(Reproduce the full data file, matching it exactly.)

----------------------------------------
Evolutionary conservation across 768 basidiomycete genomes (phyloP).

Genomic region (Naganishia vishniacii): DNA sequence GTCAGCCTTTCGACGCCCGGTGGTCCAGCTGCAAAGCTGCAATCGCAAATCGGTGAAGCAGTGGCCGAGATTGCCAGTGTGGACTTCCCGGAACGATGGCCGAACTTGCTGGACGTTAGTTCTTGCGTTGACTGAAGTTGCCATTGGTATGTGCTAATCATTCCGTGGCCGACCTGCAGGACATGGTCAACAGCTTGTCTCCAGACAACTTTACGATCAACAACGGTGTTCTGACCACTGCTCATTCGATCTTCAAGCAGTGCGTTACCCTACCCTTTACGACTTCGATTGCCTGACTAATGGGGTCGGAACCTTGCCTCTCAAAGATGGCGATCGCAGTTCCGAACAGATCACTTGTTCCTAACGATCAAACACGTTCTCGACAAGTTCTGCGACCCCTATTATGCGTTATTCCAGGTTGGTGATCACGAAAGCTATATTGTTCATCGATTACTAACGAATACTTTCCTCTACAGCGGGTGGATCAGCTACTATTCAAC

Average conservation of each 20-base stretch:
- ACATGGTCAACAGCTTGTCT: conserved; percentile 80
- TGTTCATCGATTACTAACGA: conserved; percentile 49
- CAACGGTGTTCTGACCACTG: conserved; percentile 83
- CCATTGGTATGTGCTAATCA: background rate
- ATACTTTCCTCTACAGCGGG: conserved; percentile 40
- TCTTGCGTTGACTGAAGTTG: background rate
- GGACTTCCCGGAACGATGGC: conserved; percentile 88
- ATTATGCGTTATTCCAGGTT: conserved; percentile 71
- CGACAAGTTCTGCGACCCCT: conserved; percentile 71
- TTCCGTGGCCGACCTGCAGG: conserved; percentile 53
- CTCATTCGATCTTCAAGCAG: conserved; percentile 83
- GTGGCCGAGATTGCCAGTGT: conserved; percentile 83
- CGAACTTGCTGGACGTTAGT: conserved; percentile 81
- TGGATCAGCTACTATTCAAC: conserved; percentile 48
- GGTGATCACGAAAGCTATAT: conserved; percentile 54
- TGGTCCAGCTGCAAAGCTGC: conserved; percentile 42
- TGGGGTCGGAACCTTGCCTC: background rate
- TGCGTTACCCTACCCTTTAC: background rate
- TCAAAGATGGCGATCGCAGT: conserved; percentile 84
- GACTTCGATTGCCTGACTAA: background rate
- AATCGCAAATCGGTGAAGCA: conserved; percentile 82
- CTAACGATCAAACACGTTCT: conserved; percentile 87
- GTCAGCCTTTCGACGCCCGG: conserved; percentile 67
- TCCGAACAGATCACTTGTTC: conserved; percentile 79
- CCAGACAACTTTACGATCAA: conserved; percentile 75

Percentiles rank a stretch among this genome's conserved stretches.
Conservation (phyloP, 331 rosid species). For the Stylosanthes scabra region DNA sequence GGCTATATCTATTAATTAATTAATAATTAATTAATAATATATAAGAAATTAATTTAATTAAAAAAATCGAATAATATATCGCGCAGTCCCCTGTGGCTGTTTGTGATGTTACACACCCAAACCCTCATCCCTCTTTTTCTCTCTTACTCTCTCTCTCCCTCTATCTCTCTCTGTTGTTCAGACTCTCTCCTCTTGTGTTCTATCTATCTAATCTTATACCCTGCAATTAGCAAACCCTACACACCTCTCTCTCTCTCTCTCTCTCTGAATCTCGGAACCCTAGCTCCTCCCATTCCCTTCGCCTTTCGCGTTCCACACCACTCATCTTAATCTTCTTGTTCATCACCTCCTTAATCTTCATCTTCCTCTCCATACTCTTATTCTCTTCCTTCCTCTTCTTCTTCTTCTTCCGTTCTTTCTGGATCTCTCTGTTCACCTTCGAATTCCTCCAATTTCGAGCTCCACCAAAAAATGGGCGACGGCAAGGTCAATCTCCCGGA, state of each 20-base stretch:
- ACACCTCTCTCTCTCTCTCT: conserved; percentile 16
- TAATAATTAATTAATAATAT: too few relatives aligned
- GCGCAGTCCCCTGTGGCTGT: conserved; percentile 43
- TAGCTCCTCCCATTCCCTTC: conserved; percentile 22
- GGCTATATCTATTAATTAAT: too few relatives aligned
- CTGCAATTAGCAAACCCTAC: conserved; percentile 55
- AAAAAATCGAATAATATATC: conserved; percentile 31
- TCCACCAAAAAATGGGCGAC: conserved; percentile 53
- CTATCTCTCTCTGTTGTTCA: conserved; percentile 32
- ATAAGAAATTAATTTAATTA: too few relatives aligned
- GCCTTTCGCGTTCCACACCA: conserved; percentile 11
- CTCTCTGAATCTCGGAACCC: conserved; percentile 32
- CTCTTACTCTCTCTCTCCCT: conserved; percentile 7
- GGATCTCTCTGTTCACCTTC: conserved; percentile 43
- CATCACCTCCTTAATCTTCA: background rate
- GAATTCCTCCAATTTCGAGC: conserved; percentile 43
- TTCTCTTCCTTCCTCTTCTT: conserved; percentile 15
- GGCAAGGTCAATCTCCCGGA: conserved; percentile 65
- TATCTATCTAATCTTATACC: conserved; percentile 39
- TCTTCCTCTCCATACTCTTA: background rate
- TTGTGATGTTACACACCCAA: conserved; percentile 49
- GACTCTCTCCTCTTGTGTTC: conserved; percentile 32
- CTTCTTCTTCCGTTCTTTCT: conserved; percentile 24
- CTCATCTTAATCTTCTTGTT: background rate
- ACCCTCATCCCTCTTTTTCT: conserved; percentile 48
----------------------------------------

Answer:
Evolutionary conservation across 768 basidiomycete genomes (phyloP).

Genomic region (Naganishia vishniacii): DNA sequence GTCAGCCTTTCGACGCCCGGTGGTCCAGCTGCAAAGCTGCAATCGCAAATCGGTGAAGCAGTGGCCGAGATTGCCAGTGTGGACTTCCCGGAACGATGGCCGAACTTGCTGGACGTTAGTTCTTGCGTTGACTGAAGTTGCCATTGGTATGTGCTAATCATTCCGTGGCCGACCTGCAGGACATGGTCAACAGCTTGTCTCCAGACAACTTTACGATCAACAACGGTGTTCTGACCACTGCTCATTCGATCTTCAAGCAGTGCGTTACCCTACCCTTTACGACTTCGATTGCCTGACTAATGGGGTCGGAACCTTGCCTCTCAAAGATGGCGATCGCAGTTCCGAACAGATCACTTGTTCCTAACGATCAAACACGTTCTCGACAAGTTCTGCGACCCCTATTATGCGTTATTCCAGGTTGGTGATCACGAAAGCTATATTGTTCATCGATTACTAACGAATACTTTCCTCTACAGCGGGTGGATCAGCTACTATTCAAC

Average conservation of each 20-base stretch:
- ACATGGTCAACAGCTTGTCT: conserved; percentile 80
- TGTTCATCGATTACTAACGA: conserved; percentile 49
- CAACGGTGTTCTGACCACTG: conserved; percentile 83
- CCATTGGTATGTGCTAATCA: background rate
- ATACTTTCCTCTACAGCGGG: conserved; percentile 40
- TCTTGCGTTGACTGAAGTTG: background rate
- GGACTTCCCGGAACGATGGC: conserved; percentile 88
- ATTATGCGTTATTCCAGGTT: conserved; percentile 71
- CGACAAGTTCTGCGACCCCT: conserved; percentile 71
- TTCCGTGGCCGACCTGCAGG: conserved; percentile 53
- CTCATTCGATCTTCAAGCAG: conserved; percentile 83
- GTGGCCGAGATTGCCAGTGT: conserved; percentile 83
- CGAACTTGCTGGACGTTAGT: conserved; percentile 81
- TGGATCAGCTACTATTCAAC: conserved; percentile 48
- GGTGATCACGAAAGCTATAT: conserved; percentile 54
- TGGTCCAGCTGCAAAGCTGC: conserved; percentile 42
- TGGGGTCGGAACCTTGCCTC: background rate
- TGCGTTACCCTACCCTTTAC: background rate
- TCAAAGATGGCGATCGCAGT: conserved; percentile 84
- GACTTCGATTGCCTGACTAA: background rate
- AATCGCAAATCGGTGAAGCA: conserved; percentile 82
- CTAACGATCAAACACGTTCT: conserved; percentile 87
- GTCAGCCTTTCGACGCCCGG: conserved; percentile 67
- TCCGAACAGATCACTTGTTC: conserved; percentile 79
- CCAGACAACTTTACGATCAA: conserved; percentile 75

Percentiles rank a stretch among this genome's conserved stretches.
Conservation (phyloP, 331 rosid species). For the Stylosanthes scabra region DNA sequence GGCTATATCTATTAATTAATTAATAATTAATTAATAATATATAAGAAATTAATTTAATTAAAAAAATCGAATAATATATCGCGCAGTCCCCTGTGGCTGTTTGTGATGTTACACACCCAAACCCTCATCCCTCTTTTTCTCTCTTACTCTCTCTCTCCCTCTATCTCTCTCTGTTGTTCAGACTCTCTCCTCTTGTGTTCTATCTATCTAATCTTATACCCTGCAATTAGCAAACCCTACACACCTCTCTCTCTCTCTCTCTCTCTGAATCTCGGAACCCTAGCTCCTCCCATTCCCTTCGCCTTTCGCGTTCCACACCACTCATCTTAATCTTCTTGTTCATCACCTCCTTAATCTTCATCTTCCTCTCCATACTCTTATTCTCTTCCTTCCTCTTCTTCTTCTTCTTCCGTTCTTTCTGGATCTCTCTGTTCACCTTCGAATTCCTCCAATTTCGAGCTCCACCAAAAAATGGGCGACGGCAAGGTCAATCTCCCGGA, state of each 20-base stretch:
- ACACCTCTCTCTCTCTCTCT: conserved; percentile 16
- TAATAATTAATTAATAATAT: too few relatives aligned
- GCGCAGTCCCCTGTGGCTGT: conserved; percentile 43
- TAGCTCCTCCCATTCCCTTC: conserved; percentile 22
- GGCTATATCTATTAATTAAT: too few relatives aligned
- CTGCAATTAGCAAACCCTAC: conserved; percentile 55
- AAAAAATCGAATAATATATC: conserved; percentile 31
- TCCACCAAAAAATGGGCGAC: conserved; percentile 53
- CTATCTCTCTCTGTTGTTCA: conserved; percentile 32
- ATAAGAAATTAATTTAATTA: too few relatives aligned
- GCCTTTCGCGTTCCACACCA: conserved; percentile 11
- CTCTCTGAATCTCGGAACCC: conserved; percentile 32
- CTCTTACTCTCTCTCTCCCT: conserved; percentile 7
- GGATCTCTCTGTTCACCTTC: conserved; percentile 43
- CATCACCTCCTTAATCTTCA: background rate
- GAATTCCTCCAATTTCGAGC: conserved; percentile 43
- TTCTCTTCCTTCCTCTTCTT: conserved; percentile 15
- GGCAAGGTCAATCTCCCGGA: conserved; percentile 65
- TATCTATCTAATCTTATACC: conserved; percentile 39
- TCTTCCTCTCCATACTCTTA: background rate
- TTGTGATGTTACACACCCAA: conserved; percentile 49
- GACTCTCTCCTCTTGTGTTC: conserved; percentile 32
- CTTCTTCTTCCGTTCTTTCT: conserved; percentile 24
- CTCATCTTAATCTTCTTGTT: background rate
- ACCCTCATCCCTCTTTTTCT: conserved; percentile 48